It's kinda hard to picture Ryan Gosling brooding prettily as he motors at 20 miles an hour down Congress Avenue.
But at City Hall, "the world's first low-speed vehicle chase," as put by one of its main participants, Chris Nielsen, may finally be drawing to a close, as City Council acted last week to approve a pilot program for the vehicles after a long, drawn-out, occasionally bitter clash over how to harness their utility.
Like one of the chief complaints against a certain arthouse action caper, this story was painfully slow to develop and doesn't feature nearly enough driving. It burst to the surface last spring when Nielsen contemplated an entry into the crowded field opposing incumbent Randi Shade for her Place 3 seat. His run seemed motivated by the bureaucratic hurdles he faced while trying to operate his company – formerly Capital Cruisers, now Electric Cab of Austin – legally on Downtown streets. Because LSEVs fall into the same semiregulated purgatory that once similarly plagued pedicabs, Nielsen has been arrested and had his vehicles impounded. With changes to the rules governing LSEVs having wound their way through the Urban Transportation Commission, they came to City Hall as that Place 3 race was heating up; when they were delayed by council in order to be considered alongside broader recommendations relating to taxis and pedicabs, allegations started flying that the move was retaliation for Nielsen's nascent challenge against Shade. (He apparently intended to run but didn't file his paperwork in time. And sure, while Nielsen's troubles are lamentable, the idea that regulating the types of vehicles that can operate on Downtown's teeming streets is some sort of "payback" is as silly as giving Christina Hendricks top-billing for 10 minutes of screen time.)
Thankfully, most of that rigamarole's been left in the rearview as the city feels its way forward on the role LSEVs can play Downtown. At its meeting last week, council approved a pilot program, continuing to Sept. 30, 2012, for operating LSEVs.
The program's a different beast than your normal taxi trip, calling for LSEVs to operate on fixed routes with fixed stops, traveling north-south and east-west Downtown. This seemingly solves the "anything goes" system that sometimes applies to pedicabs (how many times have you been backed up in Downtown traffic, only to see a full pedicab snake up what's not a lane next to you), and plays to LSEVs' strength over traditional taxis; while some cab drivers and organizations have fought LSEVs' entry into the marketplace, individual drivers certainly prefer longer fares to picking up a fare who's only going a few blocks.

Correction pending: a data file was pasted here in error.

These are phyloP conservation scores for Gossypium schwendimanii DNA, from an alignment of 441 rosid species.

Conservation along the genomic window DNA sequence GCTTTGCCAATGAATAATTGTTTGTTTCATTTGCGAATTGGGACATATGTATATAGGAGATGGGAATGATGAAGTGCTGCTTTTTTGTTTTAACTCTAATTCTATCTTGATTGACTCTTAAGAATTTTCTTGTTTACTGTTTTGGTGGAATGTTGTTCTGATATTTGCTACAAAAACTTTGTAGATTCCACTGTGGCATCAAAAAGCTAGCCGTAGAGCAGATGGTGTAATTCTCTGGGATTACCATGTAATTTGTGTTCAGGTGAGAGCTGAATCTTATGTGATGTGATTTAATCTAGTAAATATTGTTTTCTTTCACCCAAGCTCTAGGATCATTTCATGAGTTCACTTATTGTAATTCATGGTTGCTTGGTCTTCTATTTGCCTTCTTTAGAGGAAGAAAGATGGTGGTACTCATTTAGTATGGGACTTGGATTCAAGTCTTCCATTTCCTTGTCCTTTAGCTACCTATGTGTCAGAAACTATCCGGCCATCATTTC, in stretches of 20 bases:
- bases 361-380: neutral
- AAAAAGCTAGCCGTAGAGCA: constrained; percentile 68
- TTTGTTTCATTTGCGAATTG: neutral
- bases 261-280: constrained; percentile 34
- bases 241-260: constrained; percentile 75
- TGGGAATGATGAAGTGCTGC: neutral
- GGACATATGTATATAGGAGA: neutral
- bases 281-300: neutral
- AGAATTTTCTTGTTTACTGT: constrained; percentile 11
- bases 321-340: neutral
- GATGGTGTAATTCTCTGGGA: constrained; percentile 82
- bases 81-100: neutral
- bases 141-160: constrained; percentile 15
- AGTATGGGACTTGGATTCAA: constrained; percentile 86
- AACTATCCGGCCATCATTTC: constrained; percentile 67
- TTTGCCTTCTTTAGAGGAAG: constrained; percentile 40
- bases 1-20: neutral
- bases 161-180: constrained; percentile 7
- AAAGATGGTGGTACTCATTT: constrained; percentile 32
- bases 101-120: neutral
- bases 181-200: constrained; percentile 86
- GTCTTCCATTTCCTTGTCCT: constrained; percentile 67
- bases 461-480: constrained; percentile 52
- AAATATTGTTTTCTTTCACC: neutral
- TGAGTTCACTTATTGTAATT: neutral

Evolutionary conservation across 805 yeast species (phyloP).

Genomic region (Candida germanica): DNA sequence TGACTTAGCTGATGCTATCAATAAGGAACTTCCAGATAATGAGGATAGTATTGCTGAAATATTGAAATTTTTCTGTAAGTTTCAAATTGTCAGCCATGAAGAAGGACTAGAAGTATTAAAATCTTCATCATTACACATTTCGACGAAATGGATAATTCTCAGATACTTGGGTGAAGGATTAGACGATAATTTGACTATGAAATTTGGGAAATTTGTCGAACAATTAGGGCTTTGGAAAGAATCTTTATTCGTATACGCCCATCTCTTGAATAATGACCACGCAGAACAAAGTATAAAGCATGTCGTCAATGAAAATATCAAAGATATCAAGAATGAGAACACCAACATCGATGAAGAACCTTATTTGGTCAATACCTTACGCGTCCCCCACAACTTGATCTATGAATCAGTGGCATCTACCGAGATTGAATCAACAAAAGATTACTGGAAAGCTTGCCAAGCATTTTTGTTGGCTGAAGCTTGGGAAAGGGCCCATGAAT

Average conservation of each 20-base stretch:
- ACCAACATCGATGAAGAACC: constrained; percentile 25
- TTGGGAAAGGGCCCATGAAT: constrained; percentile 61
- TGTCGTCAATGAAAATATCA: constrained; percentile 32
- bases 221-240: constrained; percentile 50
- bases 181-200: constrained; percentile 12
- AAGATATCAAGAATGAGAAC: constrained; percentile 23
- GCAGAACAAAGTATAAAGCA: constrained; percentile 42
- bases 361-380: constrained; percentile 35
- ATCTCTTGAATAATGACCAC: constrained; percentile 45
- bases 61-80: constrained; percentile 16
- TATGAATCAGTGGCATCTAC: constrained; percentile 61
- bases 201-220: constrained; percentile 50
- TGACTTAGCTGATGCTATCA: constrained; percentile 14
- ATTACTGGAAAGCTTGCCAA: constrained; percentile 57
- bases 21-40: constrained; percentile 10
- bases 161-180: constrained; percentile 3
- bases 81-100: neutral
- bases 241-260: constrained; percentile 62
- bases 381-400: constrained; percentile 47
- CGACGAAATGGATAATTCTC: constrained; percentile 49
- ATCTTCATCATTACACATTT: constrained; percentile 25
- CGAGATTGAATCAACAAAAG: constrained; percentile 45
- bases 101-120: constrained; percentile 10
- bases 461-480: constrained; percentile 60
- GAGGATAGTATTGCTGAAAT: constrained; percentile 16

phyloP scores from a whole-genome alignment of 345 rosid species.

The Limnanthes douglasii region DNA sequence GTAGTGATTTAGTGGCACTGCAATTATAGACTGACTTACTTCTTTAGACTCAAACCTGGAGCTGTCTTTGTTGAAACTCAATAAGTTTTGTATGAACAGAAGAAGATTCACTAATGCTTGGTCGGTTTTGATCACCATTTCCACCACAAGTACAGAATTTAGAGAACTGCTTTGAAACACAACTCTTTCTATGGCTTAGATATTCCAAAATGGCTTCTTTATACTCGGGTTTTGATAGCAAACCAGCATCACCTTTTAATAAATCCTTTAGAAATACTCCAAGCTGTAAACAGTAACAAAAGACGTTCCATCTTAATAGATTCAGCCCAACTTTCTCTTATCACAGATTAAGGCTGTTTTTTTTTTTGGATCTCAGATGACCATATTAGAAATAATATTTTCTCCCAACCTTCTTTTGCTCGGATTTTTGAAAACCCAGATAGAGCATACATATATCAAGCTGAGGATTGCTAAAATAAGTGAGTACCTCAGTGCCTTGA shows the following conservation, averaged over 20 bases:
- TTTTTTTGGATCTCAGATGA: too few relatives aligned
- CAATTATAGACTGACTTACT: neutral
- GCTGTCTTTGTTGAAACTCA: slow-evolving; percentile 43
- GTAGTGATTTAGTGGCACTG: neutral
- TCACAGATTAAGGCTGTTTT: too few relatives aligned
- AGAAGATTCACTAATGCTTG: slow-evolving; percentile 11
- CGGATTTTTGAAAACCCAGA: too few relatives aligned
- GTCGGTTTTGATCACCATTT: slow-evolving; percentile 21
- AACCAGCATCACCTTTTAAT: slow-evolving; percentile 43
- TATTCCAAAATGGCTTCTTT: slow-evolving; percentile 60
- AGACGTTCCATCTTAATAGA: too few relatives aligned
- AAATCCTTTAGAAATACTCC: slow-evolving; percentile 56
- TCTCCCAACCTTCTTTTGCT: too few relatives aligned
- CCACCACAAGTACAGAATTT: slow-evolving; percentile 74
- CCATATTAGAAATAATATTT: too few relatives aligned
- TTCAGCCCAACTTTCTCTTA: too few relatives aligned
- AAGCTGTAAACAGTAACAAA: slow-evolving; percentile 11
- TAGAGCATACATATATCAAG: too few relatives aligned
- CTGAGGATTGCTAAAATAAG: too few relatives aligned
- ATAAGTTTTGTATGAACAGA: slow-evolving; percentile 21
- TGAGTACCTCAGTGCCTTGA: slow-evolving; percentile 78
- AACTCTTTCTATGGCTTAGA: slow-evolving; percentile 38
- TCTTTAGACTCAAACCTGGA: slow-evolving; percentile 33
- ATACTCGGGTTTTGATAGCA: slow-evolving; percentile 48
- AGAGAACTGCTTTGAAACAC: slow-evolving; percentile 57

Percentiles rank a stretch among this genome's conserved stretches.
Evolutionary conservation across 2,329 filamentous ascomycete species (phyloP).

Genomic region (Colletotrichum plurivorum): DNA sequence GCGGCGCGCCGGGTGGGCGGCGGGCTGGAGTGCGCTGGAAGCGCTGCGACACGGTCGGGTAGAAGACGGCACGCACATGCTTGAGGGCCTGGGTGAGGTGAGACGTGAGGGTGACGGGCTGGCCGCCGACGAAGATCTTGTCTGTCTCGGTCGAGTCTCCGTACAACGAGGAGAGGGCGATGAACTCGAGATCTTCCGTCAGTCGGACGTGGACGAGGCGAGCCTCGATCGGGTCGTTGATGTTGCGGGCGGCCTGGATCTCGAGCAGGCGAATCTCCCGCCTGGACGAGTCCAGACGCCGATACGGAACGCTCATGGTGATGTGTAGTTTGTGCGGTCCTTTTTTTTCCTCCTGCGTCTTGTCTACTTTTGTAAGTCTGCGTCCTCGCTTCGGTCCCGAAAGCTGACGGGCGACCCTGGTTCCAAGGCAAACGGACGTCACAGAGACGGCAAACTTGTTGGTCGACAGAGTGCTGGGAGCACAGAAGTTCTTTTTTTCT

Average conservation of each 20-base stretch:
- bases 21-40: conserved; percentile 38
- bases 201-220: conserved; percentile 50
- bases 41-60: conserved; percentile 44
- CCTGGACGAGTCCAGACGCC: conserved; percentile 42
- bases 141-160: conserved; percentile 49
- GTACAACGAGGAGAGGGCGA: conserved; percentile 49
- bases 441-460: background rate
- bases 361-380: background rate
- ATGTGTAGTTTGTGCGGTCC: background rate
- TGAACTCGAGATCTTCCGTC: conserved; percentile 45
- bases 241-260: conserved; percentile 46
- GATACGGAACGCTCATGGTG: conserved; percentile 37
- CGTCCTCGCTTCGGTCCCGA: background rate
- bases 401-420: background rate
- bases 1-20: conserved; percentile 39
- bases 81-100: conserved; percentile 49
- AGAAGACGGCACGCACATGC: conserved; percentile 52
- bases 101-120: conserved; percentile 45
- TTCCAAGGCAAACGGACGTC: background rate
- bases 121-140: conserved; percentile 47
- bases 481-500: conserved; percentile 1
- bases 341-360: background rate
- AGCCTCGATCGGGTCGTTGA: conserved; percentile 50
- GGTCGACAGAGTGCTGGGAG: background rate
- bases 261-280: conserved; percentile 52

For the city, the routes also partially fill another gap – that left by the withdrawal of Capital Metro's Downtown 'Dillos, free busses that traversed the core of Downtown. "A lot of people were disappointed when Capital Metro discontinued that," said council's resident transportation wonk, Chris Riley. "But there are reasons to think this service could well help fill the gap that's left by those. If it does work, there may well be other gaps in the transportation network that could be filled by services like this."
The routes were also grist for discussion from Mike Martinez, voicing his concern that the item initiating the pilot program – which LSEV companies, such as Electric Cab, must apply to be a part of – retain a certain flexibility. For instance, noting safety concerns prohibiting LSEVs on fast-moving corridors, he said: "We don't want these vehicles on the access road of I-35; I understand why .... But if there's any way we could figure out how to cross under I-35 and we could go to where there's another train stop and entertainment and restaurant area ... you all have that flexibility to contemplate that."
Additional flexibility was at the heart of another LSEV issue council faced that day. In addition to the pilot program, a separate item amending city code concerning what qualifies as a street-legal LSEV passed only on first reading, to be considered for second and third reading Oct. 20. Amusingly, the Transportation Department's 14-point assessment of what makes a safe LSEV doesn't apply to a single off-the-shelf model. Martinez suggested that this list undergo some revision; offering one example, he said, "If a vehicle is not made with disc brakes but there is an alternative [for] a safe braking system, I personally would like to see us have that flexibility to be able to make that decision."
So while there's still work to do regarding rules for the vehicles and the routes they will take, it looks like LSEVs will be hitting the streets legally soon – after one hell of a charged situation.
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